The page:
Now the argumentative weather, now the three, four, five, six (no, seven!) hawks circling overhead, descending as if taking a circular stair. Now the clean birth of plants, not the messy one of animals. Now the mystic light whose source is unidentifiable, falling – like you – into the category of mysterious beauty.

Now and again, the contemplation of time and how it doesn’t exist, confused by the human mind with earthly cycles and a construct of our own devising. Now and again, the world seen as a poem.

Now the sound of the woodpecker seeking his morning meal, same as an egg frying. Now the grain of the wooden beams that are the rib cage of this house. Now us, the heart of the house. Now us, always at ease but still wrestling with everything. Now us, always going to new places without ever leaving the room. Now us, rocking gently on calm waters after the typhoon.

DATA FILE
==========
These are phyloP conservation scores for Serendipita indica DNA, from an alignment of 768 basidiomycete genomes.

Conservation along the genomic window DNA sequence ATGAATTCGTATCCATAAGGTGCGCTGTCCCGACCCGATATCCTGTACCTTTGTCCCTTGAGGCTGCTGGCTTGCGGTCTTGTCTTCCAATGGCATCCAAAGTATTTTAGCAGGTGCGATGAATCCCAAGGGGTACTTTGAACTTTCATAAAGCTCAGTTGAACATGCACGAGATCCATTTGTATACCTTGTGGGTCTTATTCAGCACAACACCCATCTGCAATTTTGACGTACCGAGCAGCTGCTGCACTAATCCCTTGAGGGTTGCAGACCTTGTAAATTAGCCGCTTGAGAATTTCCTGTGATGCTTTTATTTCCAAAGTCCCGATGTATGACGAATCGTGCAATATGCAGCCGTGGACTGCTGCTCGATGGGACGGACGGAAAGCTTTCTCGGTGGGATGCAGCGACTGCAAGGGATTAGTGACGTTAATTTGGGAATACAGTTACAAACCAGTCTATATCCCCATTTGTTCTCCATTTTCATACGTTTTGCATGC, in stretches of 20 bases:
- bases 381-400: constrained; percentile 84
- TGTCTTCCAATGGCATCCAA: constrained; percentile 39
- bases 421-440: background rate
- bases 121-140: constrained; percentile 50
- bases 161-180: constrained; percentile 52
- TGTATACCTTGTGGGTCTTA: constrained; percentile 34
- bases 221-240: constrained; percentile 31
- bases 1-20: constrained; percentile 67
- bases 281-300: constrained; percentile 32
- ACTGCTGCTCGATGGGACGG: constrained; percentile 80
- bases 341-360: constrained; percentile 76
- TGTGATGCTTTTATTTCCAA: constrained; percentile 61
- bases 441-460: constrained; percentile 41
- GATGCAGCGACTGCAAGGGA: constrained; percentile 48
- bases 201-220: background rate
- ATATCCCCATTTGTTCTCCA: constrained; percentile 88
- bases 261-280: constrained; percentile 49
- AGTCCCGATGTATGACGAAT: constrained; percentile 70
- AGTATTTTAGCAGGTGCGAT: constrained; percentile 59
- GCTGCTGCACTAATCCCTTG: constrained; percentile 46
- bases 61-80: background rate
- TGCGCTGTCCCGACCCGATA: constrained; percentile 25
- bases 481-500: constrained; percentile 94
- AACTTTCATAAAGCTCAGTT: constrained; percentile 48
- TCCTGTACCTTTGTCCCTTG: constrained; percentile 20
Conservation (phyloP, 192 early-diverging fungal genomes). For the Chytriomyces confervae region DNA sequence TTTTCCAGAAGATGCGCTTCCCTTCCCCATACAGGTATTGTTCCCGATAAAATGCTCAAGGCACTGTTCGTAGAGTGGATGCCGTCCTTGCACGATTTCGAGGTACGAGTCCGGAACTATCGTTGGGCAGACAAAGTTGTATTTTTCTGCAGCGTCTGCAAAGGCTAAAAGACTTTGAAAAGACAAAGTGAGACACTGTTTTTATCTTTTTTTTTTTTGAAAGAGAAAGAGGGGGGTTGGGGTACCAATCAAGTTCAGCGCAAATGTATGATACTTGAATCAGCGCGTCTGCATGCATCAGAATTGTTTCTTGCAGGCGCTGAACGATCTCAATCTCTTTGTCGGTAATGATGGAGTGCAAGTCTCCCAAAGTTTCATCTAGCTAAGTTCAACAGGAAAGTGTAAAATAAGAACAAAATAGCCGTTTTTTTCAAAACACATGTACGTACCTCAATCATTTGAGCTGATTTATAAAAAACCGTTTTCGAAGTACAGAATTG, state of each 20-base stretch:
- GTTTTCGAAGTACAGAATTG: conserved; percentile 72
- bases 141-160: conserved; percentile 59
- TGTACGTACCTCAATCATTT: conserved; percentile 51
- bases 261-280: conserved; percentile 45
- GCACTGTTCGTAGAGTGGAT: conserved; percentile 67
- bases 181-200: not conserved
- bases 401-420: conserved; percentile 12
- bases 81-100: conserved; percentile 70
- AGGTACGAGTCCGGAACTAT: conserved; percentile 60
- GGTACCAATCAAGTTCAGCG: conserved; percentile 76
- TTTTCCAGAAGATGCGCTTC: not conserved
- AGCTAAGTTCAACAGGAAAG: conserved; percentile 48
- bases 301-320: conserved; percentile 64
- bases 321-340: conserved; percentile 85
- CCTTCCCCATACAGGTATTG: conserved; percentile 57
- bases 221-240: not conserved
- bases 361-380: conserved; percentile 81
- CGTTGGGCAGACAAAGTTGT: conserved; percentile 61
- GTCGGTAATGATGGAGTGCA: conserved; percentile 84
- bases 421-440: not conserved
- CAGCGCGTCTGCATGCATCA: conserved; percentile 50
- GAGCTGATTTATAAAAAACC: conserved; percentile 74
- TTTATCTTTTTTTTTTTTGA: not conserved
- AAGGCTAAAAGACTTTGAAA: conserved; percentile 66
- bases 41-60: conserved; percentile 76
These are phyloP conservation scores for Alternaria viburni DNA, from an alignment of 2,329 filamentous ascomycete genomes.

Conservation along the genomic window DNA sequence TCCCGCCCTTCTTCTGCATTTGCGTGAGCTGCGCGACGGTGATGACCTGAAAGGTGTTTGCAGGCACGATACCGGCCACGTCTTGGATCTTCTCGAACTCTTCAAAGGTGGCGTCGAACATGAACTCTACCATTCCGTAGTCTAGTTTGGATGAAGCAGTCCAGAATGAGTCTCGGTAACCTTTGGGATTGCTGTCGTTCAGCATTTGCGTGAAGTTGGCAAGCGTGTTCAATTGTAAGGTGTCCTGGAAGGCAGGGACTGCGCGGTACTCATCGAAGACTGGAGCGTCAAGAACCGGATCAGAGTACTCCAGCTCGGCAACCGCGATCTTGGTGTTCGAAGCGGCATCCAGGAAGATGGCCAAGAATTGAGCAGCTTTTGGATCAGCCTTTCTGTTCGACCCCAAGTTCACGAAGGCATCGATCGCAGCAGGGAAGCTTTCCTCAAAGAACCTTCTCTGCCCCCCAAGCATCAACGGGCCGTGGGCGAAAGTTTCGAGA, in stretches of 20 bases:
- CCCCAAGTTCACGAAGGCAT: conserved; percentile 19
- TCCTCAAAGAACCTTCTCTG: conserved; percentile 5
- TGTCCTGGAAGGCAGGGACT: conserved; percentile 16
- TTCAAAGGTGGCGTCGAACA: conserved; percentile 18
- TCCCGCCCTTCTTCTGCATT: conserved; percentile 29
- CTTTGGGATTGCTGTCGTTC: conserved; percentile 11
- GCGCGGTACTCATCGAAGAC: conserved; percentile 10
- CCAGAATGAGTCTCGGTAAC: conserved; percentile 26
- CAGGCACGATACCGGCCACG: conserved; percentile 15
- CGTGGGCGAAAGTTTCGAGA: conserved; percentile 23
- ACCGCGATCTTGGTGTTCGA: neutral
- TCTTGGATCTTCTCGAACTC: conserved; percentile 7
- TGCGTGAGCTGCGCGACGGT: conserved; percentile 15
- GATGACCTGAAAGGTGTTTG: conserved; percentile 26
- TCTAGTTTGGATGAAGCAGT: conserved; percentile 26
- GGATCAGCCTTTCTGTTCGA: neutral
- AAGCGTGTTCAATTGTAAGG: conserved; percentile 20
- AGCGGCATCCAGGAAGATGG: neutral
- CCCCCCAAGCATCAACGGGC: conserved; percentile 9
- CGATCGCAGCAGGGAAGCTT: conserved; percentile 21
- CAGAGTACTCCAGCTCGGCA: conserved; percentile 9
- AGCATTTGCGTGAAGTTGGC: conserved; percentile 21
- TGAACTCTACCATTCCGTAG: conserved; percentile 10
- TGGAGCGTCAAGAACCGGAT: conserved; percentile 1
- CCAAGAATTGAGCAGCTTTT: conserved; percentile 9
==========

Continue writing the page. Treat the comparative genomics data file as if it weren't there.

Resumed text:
Now the ghost of the cat returning, following me from room to room, both of us always eating, sleeping, always doing the dance of sitting then standing then sitting again, always looking out the window, he in graciousness while I just try for it.

Now we return to the lily.

 

Witness

Again, I rose early and walked in shale gorges both smooth and jagged, by the wild water and evergreens.  I moved through the day like an athlete though my feet are broken, my throat so sick of onions.

Again, I sense the presence of a bear, and wonder if that is your animal spirit – vast, warm, strong.  Steam rises from a bowl of soup, the wind sways the treetops, and I long for company.

Again, I long to burn, a flare in a dark wet cavern.  I long to illuminate, pluck at the beaded web, reach for a single strand of – not transcendence – something earthly, simple.  Fill my rib cage ordinarily, break my back over the knee of witnessing the world.

 

Many Brothers

Connection erases age, weakens constraints, strengthens the bond of brotherhood.

I have crossed many valleys. I have loved many brothers.

Treetops creak and bang the way the screen door did in my own lost boyhood.